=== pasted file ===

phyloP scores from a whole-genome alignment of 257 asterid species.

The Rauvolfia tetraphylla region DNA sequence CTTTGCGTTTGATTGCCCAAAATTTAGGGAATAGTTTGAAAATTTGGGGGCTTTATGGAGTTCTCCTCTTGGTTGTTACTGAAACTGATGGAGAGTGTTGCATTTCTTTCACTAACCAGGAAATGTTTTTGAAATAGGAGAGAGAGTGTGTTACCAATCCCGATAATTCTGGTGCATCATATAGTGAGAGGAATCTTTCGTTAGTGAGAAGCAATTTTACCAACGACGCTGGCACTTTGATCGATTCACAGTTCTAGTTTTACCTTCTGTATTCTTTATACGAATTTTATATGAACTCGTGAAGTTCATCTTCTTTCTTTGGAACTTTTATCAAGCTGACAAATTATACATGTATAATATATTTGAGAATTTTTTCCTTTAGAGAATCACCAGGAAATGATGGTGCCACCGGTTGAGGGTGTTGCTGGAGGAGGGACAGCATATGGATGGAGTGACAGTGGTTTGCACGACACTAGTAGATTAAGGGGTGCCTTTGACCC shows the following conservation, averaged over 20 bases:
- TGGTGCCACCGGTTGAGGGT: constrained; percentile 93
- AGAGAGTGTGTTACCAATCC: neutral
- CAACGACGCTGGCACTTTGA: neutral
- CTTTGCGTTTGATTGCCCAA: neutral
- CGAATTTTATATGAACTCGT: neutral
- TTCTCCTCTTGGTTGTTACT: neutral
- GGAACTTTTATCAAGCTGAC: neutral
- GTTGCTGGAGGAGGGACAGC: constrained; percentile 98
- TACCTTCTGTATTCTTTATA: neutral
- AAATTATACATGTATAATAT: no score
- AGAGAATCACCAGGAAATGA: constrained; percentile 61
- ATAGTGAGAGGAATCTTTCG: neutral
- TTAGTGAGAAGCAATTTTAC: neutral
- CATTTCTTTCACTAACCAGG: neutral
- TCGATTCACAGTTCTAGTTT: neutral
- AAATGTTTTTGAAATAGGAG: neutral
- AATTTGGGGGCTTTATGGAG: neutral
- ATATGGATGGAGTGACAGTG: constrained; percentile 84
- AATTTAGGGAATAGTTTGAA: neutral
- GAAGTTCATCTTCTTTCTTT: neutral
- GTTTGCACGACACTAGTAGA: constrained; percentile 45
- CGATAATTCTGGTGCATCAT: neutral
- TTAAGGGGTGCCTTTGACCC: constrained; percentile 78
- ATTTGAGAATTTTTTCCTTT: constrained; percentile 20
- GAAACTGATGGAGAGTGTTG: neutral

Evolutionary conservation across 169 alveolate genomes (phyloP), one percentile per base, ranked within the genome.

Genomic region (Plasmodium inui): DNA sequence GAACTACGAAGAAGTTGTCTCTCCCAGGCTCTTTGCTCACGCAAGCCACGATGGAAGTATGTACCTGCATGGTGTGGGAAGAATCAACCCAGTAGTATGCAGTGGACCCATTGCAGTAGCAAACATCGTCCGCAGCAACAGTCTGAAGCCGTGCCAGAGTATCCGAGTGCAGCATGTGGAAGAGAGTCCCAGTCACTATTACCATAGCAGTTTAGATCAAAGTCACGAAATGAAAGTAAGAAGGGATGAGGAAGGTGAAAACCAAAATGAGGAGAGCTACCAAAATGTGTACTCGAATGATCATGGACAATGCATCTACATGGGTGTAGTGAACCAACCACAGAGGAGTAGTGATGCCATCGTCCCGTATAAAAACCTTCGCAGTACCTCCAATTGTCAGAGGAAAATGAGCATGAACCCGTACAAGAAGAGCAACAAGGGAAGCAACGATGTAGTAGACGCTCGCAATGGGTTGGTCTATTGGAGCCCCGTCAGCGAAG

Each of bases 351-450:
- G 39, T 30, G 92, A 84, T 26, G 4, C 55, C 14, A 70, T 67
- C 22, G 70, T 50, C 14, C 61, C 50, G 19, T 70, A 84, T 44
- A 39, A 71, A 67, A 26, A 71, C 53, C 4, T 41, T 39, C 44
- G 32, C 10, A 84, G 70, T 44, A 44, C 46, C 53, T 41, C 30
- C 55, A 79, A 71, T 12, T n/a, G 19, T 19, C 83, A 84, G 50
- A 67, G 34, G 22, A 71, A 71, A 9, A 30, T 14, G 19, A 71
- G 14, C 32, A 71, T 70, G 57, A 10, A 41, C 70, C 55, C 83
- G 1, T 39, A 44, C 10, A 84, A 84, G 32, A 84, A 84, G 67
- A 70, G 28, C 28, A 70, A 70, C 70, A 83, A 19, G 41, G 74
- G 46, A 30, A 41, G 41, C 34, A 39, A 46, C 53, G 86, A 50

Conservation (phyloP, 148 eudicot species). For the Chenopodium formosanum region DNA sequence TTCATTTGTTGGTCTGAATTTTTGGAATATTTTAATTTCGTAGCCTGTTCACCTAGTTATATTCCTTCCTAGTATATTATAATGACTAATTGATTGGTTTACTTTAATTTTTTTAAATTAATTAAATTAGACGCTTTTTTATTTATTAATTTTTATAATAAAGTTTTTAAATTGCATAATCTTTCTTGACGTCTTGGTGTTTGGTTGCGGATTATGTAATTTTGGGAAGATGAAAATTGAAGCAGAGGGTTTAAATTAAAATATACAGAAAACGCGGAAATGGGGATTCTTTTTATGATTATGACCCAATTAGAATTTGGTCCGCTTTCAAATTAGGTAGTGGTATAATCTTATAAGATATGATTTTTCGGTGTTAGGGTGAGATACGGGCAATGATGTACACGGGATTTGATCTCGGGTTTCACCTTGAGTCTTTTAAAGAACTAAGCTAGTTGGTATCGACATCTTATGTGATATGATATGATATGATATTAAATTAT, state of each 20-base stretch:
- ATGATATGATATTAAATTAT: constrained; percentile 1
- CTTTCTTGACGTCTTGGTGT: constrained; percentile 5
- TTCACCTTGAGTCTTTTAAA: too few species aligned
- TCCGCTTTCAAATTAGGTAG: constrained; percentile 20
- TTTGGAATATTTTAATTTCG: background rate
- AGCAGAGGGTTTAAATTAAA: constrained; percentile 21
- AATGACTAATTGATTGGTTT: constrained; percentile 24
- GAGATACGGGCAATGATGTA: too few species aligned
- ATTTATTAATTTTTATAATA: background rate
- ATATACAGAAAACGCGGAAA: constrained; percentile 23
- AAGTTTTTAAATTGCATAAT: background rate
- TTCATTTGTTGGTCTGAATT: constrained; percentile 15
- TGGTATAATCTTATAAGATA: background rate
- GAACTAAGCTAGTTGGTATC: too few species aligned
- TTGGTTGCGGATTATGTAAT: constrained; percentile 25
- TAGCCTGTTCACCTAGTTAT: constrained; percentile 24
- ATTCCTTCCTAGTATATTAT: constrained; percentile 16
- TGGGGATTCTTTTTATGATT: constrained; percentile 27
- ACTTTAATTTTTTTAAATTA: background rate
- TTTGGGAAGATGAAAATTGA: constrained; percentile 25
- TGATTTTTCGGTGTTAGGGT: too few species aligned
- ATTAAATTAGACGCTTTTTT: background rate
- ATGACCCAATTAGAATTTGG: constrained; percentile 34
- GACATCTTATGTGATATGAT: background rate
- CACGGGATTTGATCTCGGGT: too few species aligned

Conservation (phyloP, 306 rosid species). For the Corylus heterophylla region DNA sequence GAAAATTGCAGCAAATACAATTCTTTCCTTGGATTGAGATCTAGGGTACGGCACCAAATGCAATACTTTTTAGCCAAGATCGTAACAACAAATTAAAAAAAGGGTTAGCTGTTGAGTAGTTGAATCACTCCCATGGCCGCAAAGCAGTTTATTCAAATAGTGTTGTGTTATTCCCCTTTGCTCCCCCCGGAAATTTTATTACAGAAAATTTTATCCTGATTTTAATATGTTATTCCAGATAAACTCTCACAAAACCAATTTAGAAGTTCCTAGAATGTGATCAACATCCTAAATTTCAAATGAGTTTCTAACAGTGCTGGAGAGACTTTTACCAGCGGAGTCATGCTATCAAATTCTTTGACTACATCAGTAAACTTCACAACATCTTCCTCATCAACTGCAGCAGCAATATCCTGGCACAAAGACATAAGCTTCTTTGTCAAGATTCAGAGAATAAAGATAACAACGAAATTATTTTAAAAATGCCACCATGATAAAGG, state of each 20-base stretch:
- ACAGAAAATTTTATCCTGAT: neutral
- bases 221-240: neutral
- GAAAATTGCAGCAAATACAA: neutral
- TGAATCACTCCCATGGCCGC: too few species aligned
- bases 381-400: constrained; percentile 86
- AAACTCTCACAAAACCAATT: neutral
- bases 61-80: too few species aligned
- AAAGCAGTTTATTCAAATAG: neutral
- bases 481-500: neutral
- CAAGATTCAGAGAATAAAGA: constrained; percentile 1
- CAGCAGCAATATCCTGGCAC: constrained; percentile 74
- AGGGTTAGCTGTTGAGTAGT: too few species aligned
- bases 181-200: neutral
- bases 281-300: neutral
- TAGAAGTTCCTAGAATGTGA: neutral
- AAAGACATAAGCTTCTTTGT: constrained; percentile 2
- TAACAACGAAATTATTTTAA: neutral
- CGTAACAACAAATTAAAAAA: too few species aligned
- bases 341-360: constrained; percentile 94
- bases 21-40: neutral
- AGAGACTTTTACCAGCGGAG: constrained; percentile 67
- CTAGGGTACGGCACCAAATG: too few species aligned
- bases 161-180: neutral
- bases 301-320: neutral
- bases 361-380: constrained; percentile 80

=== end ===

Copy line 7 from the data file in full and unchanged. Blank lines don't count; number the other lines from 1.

- CGAATTTTATATGAACTCGT: neutral